Atalay, NS (1), Sahin, F (1), Atalay, A (2) and Akkaya, N (1)
(1) Pamukkale University Medical School, Department of Physical Medicine and Rehabilitation, Denizli, Turkey. (2) Denizli State Hospital, Clinic of Orthopedics and Traumatology, Denizli, Turkey
Citation: Atalay NS, Sahin F, Atalay A, Akkaya N. Comparison of efficacy of neural therapy and physical therapy in chronic low back pain. Afr J Tradit Complement Altern Med. 2013 Apr 12;10(3):431-5
The aim of this prospective study was to evaluate the effects of neural therapy, and physical therapy on level of pain, disability, quality of life, and psychological status in patients with chronic low back pain. Patients admitted to the physical therapy and rehabilitation outpatient clinic with the complaint of low back pain of at least 3 months duration. Group 1 (n=27), physical therapy (PT, hotpack, ultrasound, TENS 15 sessions), group 2 (n=33), neural therapy (NT, 1:1 mixture of 20 mg/mL Lidocaine HCl (Jetokain simplex®) and saline for 5 sessions. For pain, Visual Analogue Scale (VAS), for disability Roland Morris Disability Questionnaire (RMDQ), for quality-of-life Nottingham-Health-Profile (NHP), for depression, and anxiety, Hospital Anxiety-Depression Scale (HADS) were used before and after the treatment. Mean age was 47.3±11.32 years, symptom time was 13.78±11.98 months. There were no differences for demographic variables between groups. Significant improvements were detected for VAS, RMDQ, NHP-Pain, NHP-Physical activity, HADS for both of two groups after treatment. In addition to these findings, significant improvements were found for NHP-Energy, NHP-Social isolation in NT group. The differences of pre- and post-treatment values of parameters were evaluated for each group. Although there were no differences for VAS, NHP-sleep, NHP-Emotional reaction, HADS between groups, RMDQ, NHP-Pain, NHP-Physical activity, NHP-Social isolation were higher in NT than PT before treatment, the improvements for these parameters were better in NT than PT. In conclusion both of NT and PT are effective on pain, function, quality of life, anxiety, and depression in patients with chronic low back pain.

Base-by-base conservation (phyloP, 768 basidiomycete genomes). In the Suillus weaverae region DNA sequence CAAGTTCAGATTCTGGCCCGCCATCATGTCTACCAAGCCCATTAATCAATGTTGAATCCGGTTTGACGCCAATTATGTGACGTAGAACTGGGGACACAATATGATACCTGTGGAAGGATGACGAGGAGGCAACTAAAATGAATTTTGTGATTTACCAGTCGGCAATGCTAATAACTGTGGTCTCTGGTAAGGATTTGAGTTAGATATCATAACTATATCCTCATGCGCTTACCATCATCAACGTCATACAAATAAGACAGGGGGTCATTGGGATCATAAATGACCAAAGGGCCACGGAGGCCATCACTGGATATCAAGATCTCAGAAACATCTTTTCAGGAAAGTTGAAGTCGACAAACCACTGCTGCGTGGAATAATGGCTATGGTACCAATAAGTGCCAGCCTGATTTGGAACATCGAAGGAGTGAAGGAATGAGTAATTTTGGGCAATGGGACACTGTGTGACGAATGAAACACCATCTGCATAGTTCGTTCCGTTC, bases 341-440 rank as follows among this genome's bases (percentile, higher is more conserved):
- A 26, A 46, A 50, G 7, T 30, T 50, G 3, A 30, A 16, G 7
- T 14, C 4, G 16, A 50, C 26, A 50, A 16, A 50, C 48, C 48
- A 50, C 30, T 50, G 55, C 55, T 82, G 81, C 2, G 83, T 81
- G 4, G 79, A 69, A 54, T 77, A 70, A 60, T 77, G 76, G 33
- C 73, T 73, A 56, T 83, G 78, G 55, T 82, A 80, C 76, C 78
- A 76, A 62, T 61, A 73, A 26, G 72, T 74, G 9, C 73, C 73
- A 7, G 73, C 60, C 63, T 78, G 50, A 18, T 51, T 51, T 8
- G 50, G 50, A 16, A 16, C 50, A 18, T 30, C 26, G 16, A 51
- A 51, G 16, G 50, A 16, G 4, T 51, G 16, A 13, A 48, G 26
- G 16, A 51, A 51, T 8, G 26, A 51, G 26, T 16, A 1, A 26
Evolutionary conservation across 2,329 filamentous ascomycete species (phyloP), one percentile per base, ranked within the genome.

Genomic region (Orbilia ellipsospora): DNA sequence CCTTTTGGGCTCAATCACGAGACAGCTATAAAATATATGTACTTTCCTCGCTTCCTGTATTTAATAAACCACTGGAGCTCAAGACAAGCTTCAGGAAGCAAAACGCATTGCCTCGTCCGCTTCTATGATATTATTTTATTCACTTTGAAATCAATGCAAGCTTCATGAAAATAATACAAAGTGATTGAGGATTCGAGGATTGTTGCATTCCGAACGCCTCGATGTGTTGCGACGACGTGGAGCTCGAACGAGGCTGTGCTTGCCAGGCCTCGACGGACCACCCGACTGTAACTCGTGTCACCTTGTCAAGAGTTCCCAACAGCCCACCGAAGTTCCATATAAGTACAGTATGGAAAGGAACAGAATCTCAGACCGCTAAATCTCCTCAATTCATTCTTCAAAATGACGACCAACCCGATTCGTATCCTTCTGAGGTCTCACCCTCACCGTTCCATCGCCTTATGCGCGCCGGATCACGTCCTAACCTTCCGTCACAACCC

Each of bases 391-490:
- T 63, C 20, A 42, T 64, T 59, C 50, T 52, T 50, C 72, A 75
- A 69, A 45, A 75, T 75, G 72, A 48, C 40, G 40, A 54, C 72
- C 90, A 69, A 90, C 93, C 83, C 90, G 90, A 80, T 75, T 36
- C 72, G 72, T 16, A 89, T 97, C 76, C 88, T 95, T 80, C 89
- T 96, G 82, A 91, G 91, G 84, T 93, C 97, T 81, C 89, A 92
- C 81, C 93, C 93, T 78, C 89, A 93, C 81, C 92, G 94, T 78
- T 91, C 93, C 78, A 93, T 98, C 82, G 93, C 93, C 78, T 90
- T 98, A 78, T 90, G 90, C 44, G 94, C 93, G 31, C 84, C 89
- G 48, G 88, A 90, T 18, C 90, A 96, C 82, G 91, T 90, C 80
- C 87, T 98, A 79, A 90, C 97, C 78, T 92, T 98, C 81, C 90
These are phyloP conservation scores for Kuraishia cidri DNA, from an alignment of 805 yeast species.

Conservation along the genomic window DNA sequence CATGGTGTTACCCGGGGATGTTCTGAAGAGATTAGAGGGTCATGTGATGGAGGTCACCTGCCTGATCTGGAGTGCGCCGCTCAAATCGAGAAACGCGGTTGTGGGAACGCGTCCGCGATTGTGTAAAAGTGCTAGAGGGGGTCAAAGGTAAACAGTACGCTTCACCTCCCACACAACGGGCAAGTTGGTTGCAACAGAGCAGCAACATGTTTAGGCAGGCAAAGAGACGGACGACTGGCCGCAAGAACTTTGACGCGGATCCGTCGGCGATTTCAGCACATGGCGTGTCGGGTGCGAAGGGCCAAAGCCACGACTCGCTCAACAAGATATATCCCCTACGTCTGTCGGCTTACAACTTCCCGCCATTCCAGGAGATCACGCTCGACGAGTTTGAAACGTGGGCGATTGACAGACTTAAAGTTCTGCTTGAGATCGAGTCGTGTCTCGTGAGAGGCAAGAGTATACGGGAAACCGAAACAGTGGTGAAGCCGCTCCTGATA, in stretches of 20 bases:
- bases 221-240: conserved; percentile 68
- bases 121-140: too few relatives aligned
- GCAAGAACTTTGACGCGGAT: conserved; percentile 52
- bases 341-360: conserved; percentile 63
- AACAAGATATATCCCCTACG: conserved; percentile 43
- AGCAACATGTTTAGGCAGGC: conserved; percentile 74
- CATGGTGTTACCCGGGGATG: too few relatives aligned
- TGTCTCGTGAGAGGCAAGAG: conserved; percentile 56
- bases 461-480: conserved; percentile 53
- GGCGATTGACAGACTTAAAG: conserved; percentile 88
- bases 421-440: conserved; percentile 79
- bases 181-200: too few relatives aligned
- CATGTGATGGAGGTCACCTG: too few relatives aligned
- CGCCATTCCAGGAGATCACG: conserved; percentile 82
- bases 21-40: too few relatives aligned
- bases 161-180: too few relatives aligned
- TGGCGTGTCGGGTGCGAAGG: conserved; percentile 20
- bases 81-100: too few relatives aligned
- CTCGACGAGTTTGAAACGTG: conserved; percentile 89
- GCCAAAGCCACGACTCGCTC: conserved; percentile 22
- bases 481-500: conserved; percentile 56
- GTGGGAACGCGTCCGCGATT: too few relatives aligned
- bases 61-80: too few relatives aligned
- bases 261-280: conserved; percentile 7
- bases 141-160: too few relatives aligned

Keywords: chronic low back pain, physical therapy, neural therapy
Ozone therapy as a treatment for low back pain secondary to herniated disc: a systematic review and meta-analysis of randomized controlled trials.
Hospital das Clnicas, Department of Neurology, University of Sao Paulo Medical School, Sao Paulo, Brazil.
BACKGROUND: Low back pain (LBP) is one of the most common and important health problems affecting the population worldwide and remains mostly unsolved. Ozone therapy has emerged as an additional treatment method. Questions persist concerning its clinical efficacy.
OBJECTIVE: The purpose of our study was to evaluate the therapeutic results of percutaneous injection of ozone for low back pain secondary to disc herniation.
STUDY DESIGN: A systematic review and meta-analysis of randomized controlled trials.